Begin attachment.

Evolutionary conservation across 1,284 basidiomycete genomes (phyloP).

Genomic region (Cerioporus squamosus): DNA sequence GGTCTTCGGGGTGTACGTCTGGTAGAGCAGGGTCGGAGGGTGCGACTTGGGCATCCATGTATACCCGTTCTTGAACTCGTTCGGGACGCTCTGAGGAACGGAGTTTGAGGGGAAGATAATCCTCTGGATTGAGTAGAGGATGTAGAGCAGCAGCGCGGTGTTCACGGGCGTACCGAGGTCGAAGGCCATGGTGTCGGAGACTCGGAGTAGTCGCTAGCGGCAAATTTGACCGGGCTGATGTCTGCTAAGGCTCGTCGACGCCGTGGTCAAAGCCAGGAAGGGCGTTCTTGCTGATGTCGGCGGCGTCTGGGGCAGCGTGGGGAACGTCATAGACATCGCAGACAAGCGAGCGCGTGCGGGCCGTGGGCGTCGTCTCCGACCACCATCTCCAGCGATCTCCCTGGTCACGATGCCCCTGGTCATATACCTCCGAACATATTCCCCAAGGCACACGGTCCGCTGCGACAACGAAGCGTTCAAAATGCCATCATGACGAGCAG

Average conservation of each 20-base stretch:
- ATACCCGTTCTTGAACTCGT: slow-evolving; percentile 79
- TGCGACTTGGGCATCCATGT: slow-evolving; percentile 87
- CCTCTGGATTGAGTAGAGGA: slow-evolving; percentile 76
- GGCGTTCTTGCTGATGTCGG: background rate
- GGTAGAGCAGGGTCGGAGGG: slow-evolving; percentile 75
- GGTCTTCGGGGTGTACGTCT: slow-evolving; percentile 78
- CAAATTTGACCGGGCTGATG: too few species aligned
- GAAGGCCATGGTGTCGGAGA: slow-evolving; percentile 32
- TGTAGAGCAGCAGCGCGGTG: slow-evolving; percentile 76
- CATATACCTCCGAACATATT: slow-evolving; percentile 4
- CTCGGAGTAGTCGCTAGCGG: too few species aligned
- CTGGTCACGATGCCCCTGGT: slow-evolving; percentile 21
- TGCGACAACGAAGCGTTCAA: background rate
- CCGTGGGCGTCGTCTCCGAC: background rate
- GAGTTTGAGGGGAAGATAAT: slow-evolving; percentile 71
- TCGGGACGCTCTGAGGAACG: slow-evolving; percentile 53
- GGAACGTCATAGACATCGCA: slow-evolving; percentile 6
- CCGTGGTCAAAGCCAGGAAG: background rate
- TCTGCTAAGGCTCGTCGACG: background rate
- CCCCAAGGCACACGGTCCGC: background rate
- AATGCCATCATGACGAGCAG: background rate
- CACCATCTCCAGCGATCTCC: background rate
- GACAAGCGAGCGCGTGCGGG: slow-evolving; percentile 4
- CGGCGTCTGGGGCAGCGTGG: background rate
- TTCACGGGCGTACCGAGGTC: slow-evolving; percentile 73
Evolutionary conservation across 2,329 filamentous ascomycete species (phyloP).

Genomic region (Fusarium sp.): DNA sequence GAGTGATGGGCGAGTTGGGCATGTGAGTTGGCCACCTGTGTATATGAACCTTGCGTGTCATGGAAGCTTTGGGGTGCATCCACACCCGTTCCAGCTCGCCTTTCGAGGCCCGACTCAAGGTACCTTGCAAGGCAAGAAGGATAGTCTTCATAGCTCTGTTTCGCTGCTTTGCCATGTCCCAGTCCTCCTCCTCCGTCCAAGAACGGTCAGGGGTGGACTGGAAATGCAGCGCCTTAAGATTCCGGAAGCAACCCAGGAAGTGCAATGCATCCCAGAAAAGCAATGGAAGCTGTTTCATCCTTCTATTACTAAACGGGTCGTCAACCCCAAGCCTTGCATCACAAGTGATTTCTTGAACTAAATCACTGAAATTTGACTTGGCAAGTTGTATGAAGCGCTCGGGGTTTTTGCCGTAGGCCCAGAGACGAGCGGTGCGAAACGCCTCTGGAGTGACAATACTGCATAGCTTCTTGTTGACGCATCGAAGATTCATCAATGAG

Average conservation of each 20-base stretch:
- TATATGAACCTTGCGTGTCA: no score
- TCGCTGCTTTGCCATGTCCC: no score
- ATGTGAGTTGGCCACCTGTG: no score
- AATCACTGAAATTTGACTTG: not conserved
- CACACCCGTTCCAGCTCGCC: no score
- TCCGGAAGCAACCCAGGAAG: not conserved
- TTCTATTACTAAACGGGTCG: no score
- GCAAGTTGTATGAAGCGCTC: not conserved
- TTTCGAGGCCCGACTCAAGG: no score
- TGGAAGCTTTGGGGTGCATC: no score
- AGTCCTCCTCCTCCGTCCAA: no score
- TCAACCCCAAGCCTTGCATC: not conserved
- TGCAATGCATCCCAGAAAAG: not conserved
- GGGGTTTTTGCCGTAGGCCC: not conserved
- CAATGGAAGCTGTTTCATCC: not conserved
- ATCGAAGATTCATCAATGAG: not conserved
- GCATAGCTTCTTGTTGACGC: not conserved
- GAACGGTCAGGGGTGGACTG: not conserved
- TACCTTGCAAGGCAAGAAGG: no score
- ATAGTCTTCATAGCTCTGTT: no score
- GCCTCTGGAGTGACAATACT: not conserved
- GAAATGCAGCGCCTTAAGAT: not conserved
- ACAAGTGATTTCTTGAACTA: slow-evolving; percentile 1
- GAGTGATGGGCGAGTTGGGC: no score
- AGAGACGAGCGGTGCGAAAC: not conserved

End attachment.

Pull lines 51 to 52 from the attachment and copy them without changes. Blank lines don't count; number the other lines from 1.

- ATAGTCTTCATAGCTCTGTT: no score
- GCCTCTGGAGTGACAATACT: not conserved